Abstract MP17: Fruits and Vegetables Consumption and the Incidence of Hypertension in Three Prospective Cohort Studies
Introduction: Intake of fruits and vegetables lower blood pressures in short-term interventional studies. However, data on the association of long-term intake of fruits and vegetables with hypertension risk are scarce.
Hypothesis: We assessed the hypothesis that a higher long-term intake of fruits and vegetables is associated with a lower incidence of hypertension when compared with minimal intake of fruits and vegetables.
Methods: We prospectively examined the independent association of fruit and vegetable intake with incident hypertension in three large longitudinal cohort studies of originally non-hypertensive individuals: Nurses’ Health Study I (NHS1, n=62,273, aged 38-63 years in 1984), Nurses’ Health Study II (NHS2, n=88,831, aged 27-44 years in 1991), and Health Professionals Follow-up Study (HPFS, n =37,414, aged 40-75 years in 1986). Information about diet (using a validated food frequency questionnaire), other risk factors and behaviors, and health status was updated biennially. We used multivariable Cox proportional hazards regression to calculate hazard ratios (HR) and 95% confidence intervals for fruit and vegetable consumption while controlling for numerous other hypertension risk factors. Random effects meta-analysis was employed to derive pooled estimates of effect.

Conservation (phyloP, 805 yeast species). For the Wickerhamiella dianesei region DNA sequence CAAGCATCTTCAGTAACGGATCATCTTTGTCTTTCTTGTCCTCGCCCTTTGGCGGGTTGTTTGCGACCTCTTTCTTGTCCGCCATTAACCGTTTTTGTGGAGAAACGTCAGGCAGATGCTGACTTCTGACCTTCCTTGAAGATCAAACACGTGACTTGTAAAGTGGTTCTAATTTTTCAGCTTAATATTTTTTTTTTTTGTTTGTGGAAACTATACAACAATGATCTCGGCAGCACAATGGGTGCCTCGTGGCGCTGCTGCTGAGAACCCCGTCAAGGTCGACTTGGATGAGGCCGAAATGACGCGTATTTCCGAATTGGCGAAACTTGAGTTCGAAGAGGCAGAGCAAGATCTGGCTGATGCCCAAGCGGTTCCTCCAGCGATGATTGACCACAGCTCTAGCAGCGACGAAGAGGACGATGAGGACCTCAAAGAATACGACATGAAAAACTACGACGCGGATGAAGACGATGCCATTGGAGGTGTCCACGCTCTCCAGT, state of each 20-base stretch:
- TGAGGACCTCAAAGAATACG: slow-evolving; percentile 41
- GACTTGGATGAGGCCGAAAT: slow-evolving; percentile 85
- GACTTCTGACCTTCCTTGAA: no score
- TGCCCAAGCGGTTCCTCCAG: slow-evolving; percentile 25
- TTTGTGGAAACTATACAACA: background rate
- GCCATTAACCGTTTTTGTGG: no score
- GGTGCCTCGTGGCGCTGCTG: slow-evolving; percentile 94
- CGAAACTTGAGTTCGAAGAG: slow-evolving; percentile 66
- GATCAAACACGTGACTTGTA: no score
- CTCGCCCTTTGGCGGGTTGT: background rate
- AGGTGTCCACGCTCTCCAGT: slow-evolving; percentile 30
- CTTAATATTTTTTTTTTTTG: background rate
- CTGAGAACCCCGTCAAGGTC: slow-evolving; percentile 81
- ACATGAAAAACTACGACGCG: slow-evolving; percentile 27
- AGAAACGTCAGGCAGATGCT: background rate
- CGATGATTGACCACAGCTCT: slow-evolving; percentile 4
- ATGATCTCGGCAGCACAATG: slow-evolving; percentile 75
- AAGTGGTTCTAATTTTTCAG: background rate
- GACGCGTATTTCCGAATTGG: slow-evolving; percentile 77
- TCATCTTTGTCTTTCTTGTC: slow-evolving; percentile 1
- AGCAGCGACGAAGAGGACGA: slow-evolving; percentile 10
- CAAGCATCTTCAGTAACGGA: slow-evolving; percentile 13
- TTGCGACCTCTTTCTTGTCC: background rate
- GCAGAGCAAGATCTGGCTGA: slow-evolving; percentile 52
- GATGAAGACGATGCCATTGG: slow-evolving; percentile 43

Results: Compared with participants whose consumption was <1 serving/month, the pooled HRs among those whose intake was ≥1 serving/day were 0.80 (0.72-0.89) for total fruit, 0.91 (95% CI: 0.82-1.00) for green leafy vegetables (combination of spinach, kale and lettuce), 0.94 (0.88-1.00) for cruciferous vegetables (broccoli, cauliflower, cabbage and Brussel sprouts), and 0.97 (0.78-1.21) for other vegetables.
Conclusions: In conclusion, our results suggest that greater long-term intake of fruits is prospectively and independently associated with a reduced risk of developing hypertension; green leafy and cruciferous vegetables were modestly but significantly inverse associated with reduced long-term risk.
Author Disclosures: L. Borgi: B. Research Grant; Significant; AHA Fellowship grant-14POST20380070. J. Forman: None.
This research has received full or partial funding support from the American Heart Association, Founders Affiliate (Connecticut, Maine, Massachusetts, New Hampshire, New Jersey, New York, Rhode Island, Vermont).
- © 2015 by American Heart Association, Inc.